The Brooklyn Book of the Dead

(Critical Survey of Contemporary Fiction)

Michael Stephens is the author of more than a dozen books, including SEASONS AT COOLE (1972), a novel that first introduced Leland Coole and his clan of nine-plus children. Twenty-two years later, the number of kids has increased to sixteen, and they have all come back, to the Brooklyn of their misspent youths, for the wake of their father: Inspector Leland Coole, also known by the aliases Crazy Jack, Jackie Ducks, Little Lee. He is memorialized best, perhaps, by the novel’s antisentimental opening sentence: “He’s dead, The old man’s dead. Poor old bastard.”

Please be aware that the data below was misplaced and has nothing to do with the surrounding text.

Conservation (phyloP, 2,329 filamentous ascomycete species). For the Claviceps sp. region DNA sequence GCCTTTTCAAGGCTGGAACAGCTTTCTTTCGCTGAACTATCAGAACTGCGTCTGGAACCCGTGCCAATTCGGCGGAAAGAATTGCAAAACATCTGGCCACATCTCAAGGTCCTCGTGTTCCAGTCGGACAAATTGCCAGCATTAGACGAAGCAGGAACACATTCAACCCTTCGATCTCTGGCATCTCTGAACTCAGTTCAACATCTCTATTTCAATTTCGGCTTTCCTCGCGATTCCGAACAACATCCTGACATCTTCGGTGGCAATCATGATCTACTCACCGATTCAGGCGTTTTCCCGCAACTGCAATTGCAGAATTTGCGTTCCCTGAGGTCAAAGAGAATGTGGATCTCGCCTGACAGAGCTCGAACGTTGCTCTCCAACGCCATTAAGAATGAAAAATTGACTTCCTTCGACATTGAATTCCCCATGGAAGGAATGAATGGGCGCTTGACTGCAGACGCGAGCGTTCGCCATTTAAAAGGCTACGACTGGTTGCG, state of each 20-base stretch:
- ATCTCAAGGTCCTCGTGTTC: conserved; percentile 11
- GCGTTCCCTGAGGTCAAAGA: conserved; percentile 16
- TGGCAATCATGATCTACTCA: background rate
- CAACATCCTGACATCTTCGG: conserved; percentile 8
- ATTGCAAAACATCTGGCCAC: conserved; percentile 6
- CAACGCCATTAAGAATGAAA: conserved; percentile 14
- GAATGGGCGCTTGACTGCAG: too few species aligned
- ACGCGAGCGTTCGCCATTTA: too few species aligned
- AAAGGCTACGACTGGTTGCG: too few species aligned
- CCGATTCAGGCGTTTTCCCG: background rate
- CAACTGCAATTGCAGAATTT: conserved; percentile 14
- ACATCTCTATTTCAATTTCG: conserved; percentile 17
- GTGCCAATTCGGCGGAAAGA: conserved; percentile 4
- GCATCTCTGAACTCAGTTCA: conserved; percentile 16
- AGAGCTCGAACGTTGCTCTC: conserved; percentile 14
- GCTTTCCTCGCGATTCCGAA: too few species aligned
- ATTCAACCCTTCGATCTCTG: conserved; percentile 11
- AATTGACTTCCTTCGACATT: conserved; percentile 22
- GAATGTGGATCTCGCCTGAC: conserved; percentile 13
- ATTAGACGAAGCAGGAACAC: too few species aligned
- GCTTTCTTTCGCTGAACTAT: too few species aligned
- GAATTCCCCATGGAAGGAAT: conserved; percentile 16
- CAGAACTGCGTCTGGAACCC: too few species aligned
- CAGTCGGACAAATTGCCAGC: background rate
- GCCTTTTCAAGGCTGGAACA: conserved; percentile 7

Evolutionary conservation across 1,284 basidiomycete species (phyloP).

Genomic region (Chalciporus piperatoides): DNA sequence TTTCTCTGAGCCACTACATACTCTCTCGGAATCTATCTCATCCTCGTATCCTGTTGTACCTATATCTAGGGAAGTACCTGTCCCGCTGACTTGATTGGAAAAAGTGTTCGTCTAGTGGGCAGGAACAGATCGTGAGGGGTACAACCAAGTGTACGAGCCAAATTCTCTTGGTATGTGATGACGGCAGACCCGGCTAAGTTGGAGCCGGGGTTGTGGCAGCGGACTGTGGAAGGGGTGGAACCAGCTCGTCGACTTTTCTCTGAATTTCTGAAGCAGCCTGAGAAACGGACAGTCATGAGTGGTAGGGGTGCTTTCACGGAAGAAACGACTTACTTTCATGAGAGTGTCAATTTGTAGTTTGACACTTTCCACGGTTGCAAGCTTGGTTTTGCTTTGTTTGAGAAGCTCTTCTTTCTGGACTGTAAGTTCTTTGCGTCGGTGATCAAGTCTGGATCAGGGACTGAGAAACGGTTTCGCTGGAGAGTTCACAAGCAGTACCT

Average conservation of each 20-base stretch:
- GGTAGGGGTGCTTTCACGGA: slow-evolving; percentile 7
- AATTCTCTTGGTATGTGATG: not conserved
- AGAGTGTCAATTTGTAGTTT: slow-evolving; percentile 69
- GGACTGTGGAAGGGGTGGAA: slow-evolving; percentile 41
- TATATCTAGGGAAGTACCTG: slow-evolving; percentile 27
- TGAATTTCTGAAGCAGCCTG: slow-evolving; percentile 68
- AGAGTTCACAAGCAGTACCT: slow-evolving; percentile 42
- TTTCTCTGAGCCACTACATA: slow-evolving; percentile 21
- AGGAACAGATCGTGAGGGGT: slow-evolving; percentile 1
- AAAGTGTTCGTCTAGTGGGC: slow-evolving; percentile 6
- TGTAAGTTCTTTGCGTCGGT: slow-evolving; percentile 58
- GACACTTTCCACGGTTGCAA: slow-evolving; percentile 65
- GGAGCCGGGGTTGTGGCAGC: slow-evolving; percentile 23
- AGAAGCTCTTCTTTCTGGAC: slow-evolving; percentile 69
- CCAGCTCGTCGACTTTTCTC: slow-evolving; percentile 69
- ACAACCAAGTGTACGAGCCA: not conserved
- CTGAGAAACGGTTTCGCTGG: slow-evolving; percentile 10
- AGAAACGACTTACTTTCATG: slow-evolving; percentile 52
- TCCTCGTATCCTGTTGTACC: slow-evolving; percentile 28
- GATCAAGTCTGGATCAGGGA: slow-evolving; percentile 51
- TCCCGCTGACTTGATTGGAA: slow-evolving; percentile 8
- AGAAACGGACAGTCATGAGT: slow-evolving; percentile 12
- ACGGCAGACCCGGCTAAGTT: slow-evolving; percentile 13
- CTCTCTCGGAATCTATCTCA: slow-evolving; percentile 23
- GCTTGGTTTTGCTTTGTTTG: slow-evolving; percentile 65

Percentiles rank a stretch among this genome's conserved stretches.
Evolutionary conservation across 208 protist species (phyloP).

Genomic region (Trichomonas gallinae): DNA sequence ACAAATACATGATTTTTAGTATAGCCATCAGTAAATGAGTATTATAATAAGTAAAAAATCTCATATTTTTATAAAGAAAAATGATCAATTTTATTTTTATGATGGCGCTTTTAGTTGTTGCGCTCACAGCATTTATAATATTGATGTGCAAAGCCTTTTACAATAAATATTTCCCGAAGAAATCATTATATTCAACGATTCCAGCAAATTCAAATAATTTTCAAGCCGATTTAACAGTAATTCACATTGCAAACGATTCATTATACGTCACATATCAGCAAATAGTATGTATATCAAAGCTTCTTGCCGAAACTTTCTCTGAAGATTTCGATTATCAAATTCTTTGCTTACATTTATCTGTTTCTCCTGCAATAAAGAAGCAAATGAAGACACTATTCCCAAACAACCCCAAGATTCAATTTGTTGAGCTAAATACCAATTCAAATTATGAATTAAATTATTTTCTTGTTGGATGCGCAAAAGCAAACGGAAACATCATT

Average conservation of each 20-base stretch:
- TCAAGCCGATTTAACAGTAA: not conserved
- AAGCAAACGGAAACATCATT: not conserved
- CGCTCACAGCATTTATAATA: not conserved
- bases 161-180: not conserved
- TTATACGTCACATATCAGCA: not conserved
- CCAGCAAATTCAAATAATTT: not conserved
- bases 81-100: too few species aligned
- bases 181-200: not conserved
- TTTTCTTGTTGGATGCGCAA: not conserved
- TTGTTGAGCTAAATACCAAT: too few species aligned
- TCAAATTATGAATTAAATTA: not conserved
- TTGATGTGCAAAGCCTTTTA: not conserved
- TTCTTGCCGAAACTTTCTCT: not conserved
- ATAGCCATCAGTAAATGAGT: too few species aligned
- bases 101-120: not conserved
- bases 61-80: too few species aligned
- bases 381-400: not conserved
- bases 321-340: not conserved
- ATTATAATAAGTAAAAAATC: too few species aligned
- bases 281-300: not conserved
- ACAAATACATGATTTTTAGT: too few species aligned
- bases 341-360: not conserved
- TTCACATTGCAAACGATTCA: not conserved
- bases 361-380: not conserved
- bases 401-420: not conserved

No other book in recent years has gathered together such an insane bunch of characters as THE BROOKLYN BOOK OF THE DEAD. Leland Coole’s offspring are a colorful crew, including Emmett, the crack-addict cab driver; Terry, the scourge of the brood, a homeless derelict; Paddy, a painter who grows and deals marijuana; Oona, a devotee of Hare Krishna and frequent flyers; not to mention Elizabeth Ann, a foul-mouthed nun who “was the least nunly of all.” Stephens reunites the Cooles for one final swan song of a farewell at a Brooklyn funeral parlor that is, on this day, transformed into a surrogate bar. Here, they drink Irish whiskey, smoke dope, and swap disparaging tales about their father the drunk, their father the brawler, their father the good-for-nothing grouch. Slowly, as the narrative focus shifts from brother to brother, sister to sister, a collective picture begins to emerge, a portrait of a father crippled by bitterness, of a family crushed by a father’s inability to love.